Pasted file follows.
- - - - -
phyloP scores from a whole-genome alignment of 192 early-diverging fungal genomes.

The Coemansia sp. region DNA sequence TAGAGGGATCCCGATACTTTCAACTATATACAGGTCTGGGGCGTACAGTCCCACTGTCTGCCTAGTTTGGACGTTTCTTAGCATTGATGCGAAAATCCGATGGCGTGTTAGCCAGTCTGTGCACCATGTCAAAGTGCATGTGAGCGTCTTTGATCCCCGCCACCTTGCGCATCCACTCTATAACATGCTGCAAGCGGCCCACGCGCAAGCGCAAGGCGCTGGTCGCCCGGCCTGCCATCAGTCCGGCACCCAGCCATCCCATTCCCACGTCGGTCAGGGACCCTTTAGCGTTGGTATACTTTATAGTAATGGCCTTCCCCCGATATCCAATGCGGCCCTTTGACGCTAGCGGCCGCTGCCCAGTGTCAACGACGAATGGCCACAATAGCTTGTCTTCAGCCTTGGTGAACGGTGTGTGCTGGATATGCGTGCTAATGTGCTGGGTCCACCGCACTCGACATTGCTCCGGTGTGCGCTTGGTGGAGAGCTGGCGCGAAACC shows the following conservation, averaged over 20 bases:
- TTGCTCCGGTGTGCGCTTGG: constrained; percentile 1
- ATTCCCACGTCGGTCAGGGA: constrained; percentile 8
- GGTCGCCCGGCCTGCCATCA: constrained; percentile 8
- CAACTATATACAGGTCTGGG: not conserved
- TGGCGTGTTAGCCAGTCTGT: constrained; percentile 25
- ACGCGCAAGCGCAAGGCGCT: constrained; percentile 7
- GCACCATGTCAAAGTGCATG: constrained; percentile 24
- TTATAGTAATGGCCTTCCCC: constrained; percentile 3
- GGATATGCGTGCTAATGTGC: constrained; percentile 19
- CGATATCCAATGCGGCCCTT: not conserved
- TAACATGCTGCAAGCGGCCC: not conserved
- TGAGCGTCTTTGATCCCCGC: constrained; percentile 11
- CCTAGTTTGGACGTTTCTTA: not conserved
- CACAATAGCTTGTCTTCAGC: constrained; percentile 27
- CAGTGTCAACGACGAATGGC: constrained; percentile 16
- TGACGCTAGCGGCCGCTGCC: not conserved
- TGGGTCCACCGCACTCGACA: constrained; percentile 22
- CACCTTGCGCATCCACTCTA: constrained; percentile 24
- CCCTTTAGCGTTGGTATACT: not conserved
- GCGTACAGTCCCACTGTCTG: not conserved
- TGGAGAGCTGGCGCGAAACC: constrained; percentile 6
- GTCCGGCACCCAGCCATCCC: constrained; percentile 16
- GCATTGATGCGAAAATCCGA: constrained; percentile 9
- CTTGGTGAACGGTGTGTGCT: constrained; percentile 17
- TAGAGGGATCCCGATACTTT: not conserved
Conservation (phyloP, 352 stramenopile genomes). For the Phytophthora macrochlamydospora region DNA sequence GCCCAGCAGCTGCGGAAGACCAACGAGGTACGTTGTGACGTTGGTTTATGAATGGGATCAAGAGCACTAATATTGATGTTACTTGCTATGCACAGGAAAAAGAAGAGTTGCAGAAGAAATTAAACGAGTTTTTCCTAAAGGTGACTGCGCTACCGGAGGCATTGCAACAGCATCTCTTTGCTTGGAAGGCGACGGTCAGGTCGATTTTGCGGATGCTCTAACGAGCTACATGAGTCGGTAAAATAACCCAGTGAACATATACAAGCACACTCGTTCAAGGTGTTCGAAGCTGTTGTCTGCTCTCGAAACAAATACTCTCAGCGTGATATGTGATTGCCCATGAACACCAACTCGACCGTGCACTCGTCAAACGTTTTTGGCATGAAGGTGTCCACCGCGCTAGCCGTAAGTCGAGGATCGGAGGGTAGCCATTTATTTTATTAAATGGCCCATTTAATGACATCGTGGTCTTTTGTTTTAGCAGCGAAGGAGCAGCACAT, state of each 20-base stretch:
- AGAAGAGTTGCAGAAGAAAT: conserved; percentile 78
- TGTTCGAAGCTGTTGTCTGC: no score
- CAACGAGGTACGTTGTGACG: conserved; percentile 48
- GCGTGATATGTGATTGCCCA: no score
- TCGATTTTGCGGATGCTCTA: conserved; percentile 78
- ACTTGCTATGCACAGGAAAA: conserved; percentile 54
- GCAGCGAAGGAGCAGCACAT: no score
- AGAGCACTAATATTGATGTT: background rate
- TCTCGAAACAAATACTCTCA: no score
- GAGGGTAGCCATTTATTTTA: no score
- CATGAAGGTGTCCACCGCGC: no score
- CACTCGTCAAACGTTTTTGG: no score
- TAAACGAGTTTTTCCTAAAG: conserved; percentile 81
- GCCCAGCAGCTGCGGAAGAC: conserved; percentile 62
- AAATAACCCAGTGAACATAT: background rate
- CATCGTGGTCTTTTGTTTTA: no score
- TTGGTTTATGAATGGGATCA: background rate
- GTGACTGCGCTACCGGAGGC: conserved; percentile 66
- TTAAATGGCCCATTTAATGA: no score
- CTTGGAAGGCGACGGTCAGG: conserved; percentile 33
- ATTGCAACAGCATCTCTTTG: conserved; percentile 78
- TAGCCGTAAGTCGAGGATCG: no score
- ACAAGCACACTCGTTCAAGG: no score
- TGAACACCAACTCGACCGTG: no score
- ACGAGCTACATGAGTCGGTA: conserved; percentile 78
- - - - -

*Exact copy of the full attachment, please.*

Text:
phyloP scores from a whole-genome alignment of 192 early-diverging fungal genomes.

The Coemansia sp. region DNA sequence TAGAGGGATCCCGATACTTTCAACTATATACAGGTCTGGGGCGTACAGTCCCACTGTCTGCCTAGTTTGGACGTTTCTTAGCATTGATGCGAAAATCCGATGGCGTGTTAGCCAGTCTGTGCACCATGTCAAAGTGCATGTGAGCGTCTTTGATCCCCGCCACCTTGCGCATCCACTCTATAACATGCTGCAAGCGGCCCACGCGCAAGCGCAAGGCGCTGGTCGCCCGGCCTGCCATCAGTCCGGCACCCAGCCATCCCATTCCCACGTCGGTCAGGGACCCTTTAGCGTTGGTATACTTTATAGTAATGGCCTTCCCCCGATATCCAATGCGGCCCTTTGACGCTAGCGGCCGCTGCCCAGTGTCAACGACGAATGGCCACAATAGCTTGTCTTCAGCCTTGGTGAACGGTGTGTGCTGGATATGCGTGCTAATGTGCTGGGTCCACCGCACTCGACATTGCTCCGGTGTGCGCTTGGTGGAGAGCTGGCGCGAAACC shows the following conservation, averaged over 20 bases:
- TTGCTCCGGTGTGCGCTTGG: constrained; percentile 1
- ATTCCCACGTCGGTCAGGGA: constrained; percentile 8
- GGTCGCCCGGCCTGCCATCA: constrained; percentile 8
- CAACTATATACAGGTCTGGG: not conserved
- TGGCGTGTTAGCCAGTCTGT: constrained; percentile 25
- ACGCGCAAGCGCAAGGCGCT: constrained; percentile 7
- GCACCATGTCAAAGTGCATG: constrained; percentile 24
- TTATAGTAATGGCCTTCCCC: constrained; percentile 3
- GGATATGCGTGCTAATGTGC: constrained; percentile 19
- CGATATCCAATGCGGCCCTT: not conserved
- TAACATGCTGCAAGCGGCCC: not conserved
- TGAGCGTCTTTGATCCCCGC: constrained; percentile 11
- CCTAGTTTGGACGTTTCTTA: not conserved
- CACAATAGCTTGTCTTCAGC: constrained; percentile 27
- CAGTGTCAACGACGAATGGC: constrained; percentile 16
- TGACGCTAGCGGCCGCTGCC: not conserved
- TGGGTCCACCGCACTCGACA: constrained; percentile 22
- CACCTTGCGCATCCACTCTA: constrained; percentile 24
- CCCTTTAGCGTTGGTATACT: not conserved
- GCGTACAGTCCCACTGTCTG: not conserved
- TGGAGAGCTGGCGCGAAACC: constrained; percentile 6
- GTCCGGCACCCAGCCATCCC: constrained; percentile 16
- GCATTGATGCGAAAATCCGA: constrained; percentile 9
- CTTGGTGAACGGTGTGTGCT: constrained; percentile 17
- TAGAGGGATCCCGATACTTT: not conserved
Conservation (phyloP, 352 stramenopile genomes). For the Phytophthora macrochlamydospora region DNA sequence GCCCAGCAGCTGCGGAAGACCAACGAGGTACGTTGTGACGTTGGTTTATGAATGGGATCAAGAGCACTAATATTGATGTTACTTGCTATGCACAGGAAAAAGAAGAGTTGCAGAAGAAATTAAACGAGTTTTTCCTAAAGGTGACTGCGCTACCGGAGGCATTGCAACAGCATCTCTTTGCTTGGAAGGCGACGGTCAGGTCGATTTTGCGGATGCTCTAACGAGCTACATGAGTCGGTAAAATAACCCAGTGAACATATACAAGCACACTCGTTCAAGGTGTTCGAAGCTGTTGTCTGCTCTCGAAACAAATACTCTCAGCGTGATATGTGATTGCCCATGAACACCAACTCGACCGTGCACTCGTCAAACGTTTTTGGCATGAAGGTGTCCACCGCGCTAGCCGTAAGTCGAGGATCGGAGGGTAGCCATTTATTTTATTAAATGGCCCATTTAATGACATCGTGGTCTTTTGTTTTAGCAGCGAAGGAGCAGCACAT, state of each 20-base stretch:
- AGAAGAGTTGCAGAAGAAAT: conserved; percentile 78
- TGTTCGAAGCTGTTGTCTGC: no score
- CAACGAGGTACGTTGTGACG: conserved; percentile 48
- GCGTGATATGTGATTGCCCA: no score
- TCGATTTTGCGGATGCTCTA: conserved; percentile 78
- ACTTGCTATGCACAGGAAAA: conserved; percentile 54
- GCAGCGAAGGAGCAGCACAT: no score
- AGAGCACTAATATTGATGTT: background rate
- TCTCGAAACAAATACTCTCA: no score
- GAGGGTAGCCATTTATTTTA: no score
- CATGAAGGTGTCCACCGCGC: no score
- CACTCGTCAAACGTTTTTGG: no score
- TAAACGAGTTTTTCCTAAAG: conserved; percentile 81
- GCCCAGCAGCTGCGGAAGAC: conserved; percentile 62
- AAATAACCCAGTGAACATAT: background rate
- CATCGTGGTCTTTTGTTTTA: no score
- TTGGTTTATGAATGGGATCA: background rate
- GTGACTGCGCTACCGGAGGC: conserved; percentile 66
- TTAAATGGCCCATTTAATGA: no score
- CTTGGAAGGCGACGGTCAGG: conserved; percentile 33
- ATTGCAACAGCATCTCTTTG: conserved; percentile 78
- TAGCCGTAAGTCGAGGATCG: no score
- ACAAGCACACTCGTTCAAGG: no score
- TGAACACCAACTCGACCGTG: no score
- ACGAGCTACATGAGTCGGTA: conserved; percentile 78